X-factors have played a large part in today’s decision from the Reserve Bank to keep interest rates on hold at 0.75 per cent.
The outbreak of the coronavirus out of China and a summer of bushfires here at home have left the economic landscape looking somewhat unpredictable.
Recent economic figures had increased the chances of the RBA staying put on rates this month but many economists think they’ll move again by mid-year to try and get wages and employment going.
“The RBA may need to keep some rate cutting ammunition up their sleeve should these scenarios play out more severely than expected,” CoreLogic’s Tim Lawless told The Age.
“To date, lower interest rates haven’t flowed through to a material improvement in economic conditions but housing markets have well and truly responded, with national housing values rising 6.7 per cent since the first rate cut in June through to the end of January,” he said.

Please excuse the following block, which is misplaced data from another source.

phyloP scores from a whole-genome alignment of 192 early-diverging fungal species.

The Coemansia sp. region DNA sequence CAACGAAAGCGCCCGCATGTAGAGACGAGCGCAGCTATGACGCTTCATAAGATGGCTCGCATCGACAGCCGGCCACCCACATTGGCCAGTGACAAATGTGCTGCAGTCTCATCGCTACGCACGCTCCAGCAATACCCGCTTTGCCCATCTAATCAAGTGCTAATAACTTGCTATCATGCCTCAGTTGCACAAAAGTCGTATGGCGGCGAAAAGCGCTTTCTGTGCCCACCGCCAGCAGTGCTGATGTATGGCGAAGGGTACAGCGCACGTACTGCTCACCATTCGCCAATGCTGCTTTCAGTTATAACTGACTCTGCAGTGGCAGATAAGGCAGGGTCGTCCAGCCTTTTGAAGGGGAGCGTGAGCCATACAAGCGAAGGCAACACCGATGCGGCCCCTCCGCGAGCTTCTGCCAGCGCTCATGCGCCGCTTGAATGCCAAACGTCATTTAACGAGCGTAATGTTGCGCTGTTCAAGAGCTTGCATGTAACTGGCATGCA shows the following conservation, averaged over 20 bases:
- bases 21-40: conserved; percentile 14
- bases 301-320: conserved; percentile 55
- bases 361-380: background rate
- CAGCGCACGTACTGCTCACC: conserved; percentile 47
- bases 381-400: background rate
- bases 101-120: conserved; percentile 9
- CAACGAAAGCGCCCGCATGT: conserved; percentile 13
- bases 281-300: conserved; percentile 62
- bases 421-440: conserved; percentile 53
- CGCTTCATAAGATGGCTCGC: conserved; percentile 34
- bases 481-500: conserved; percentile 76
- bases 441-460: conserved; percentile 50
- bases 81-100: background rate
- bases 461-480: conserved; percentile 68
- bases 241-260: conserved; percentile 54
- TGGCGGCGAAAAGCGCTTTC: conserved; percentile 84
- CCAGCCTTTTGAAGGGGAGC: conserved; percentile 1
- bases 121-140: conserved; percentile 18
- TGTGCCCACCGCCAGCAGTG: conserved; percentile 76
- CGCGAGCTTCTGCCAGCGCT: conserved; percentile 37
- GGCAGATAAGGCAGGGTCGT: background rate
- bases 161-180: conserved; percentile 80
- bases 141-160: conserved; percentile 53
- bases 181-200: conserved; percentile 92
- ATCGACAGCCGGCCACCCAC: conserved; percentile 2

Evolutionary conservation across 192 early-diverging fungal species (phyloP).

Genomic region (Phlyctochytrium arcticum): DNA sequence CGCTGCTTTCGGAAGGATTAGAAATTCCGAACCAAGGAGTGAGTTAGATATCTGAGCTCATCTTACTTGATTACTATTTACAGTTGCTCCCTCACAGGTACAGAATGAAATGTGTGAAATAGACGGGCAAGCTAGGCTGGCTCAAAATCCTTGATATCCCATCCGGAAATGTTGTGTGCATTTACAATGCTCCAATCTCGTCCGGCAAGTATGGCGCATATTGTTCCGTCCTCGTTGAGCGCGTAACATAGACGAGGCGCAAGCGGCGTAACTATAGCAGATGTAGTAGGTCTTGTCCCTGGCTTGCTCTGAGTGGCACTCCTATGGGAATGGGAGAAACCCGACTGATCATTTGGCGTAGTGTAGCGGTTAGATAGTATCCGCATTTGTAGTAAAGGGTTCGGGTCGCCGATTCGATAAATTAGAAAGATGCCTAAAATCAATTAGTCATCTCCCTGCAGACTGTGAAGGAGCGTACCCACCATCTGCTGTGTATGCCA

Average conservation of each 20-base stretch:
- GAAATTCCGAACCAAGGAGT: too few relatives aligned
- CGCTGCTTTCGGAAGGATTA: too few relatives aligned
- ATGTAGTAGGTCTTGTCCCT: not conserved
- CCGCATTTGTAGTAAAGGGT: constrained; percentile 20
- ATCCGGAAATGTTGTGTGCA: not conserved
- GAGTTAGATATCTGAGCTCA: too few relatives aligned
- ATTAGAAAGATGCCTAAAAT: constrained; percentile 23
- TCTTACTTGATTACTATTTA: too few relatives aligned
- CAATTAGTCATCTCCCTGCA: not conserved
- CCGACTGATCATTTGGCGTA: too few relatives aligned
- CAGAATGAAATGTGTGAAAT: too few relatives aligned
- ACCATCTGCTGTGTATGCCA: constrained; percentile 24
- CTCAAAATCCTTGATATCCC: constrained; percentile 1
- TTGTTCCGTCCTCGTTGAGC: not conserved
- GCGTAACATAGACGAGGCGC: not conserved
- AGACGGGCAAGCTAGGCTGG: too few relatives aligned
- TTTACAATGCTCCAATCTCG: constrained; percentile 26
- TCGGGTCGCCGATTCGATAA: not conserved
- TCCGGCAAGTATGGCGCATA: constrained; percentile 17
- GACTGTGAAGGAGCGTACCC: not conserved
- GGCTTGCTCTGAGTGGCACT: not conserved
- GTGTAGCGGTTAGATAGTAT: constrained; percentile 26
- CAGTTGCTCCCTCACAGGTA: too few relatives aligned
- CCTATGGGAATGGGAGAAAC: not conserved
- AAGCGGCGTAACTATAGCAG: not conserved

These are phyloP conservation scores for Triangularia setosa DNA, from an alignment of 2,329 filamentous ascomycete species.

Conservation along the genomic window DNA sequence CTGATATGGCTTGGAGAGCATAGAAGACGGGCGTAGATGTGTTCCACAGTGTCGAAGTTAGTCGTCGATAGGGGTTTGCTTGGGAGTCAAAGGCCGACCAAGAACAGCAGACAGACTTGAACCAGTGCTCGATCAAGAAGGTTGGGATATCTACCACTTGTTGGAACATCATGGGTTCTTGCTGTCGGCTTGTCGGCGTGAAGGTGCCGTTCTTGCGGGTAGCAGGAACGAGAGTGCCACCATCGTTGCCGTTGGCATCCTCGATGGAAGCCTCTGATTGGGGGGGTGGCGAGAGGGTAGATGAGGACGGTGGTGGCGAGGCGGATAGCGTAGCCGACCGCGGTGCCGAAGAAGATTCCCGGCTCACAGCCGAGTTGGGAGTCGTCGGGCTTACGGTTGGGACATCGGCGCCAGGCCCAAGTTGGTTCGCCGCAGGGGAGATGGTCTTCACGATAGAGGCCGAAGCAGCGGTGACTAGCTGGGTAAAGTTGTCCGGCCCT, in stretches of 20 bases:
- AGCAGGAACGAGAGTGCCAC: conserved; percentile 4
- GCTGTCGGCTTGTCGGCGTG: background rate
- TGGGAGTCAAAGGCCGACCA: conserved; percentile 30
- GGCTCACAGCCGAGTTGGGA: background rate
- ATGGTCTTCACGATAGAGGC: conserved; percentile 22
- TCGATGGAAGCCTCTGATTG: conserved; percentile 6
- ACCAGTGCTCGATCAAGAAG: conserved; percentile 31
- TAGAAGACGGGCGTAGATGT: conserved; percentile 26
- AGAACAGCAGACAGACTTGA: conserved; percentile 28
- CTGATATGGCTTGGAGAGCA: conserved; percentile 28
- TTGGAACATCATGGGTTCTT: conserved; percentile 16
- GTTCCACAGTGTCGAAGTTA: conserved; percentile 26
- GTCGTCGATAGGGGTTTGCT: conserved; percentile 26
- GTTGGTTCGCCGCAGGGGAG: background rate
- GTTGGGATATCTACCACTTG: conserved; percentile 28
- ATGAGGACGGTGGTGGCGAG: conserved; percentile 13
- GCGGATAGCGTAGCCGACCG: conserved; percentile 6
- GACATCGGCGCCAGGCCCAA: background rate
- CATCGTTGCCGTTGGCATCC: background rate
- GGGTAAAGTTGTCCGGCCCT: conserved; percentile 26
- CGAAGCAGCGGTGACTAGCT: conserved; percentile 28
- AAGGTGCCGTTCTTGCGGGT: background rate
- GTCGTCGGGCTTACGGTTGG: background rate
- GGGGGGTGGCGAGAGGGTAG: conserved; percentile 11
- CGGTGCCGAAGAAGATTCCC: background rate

“Although rates remained on hold today, we are expecting the RBA to cut the cash rate later in 2020,” he told The Age.
“Further rate cuts could fuel home buyer demand, although we don’t expect future cuts to the cash rate to be passed on in full to mortgage rates.”
In his post-meeting statement, Reserve Bank governor Philip Lowe didn’t seem to be desperate to cut rates.
“Due to both global and domestic factors, it is reasonable to expect that an extended period of low interest rates will be required in Australia to reach full employment and achieve the inflation target,” Mr Lowe’s statement said.
“The board will continue to monitor developments carefully, including in the labour market.”
“It remains prepared to ease monetary policy further if needed to support sustainable growth in the economy, full employment and the achievement of the inflation target over time.
Mr Lowe said he expects the coronavirus to affect the Australian economy in the short term but considers the US-China trade war to be a greater threat to the global economy.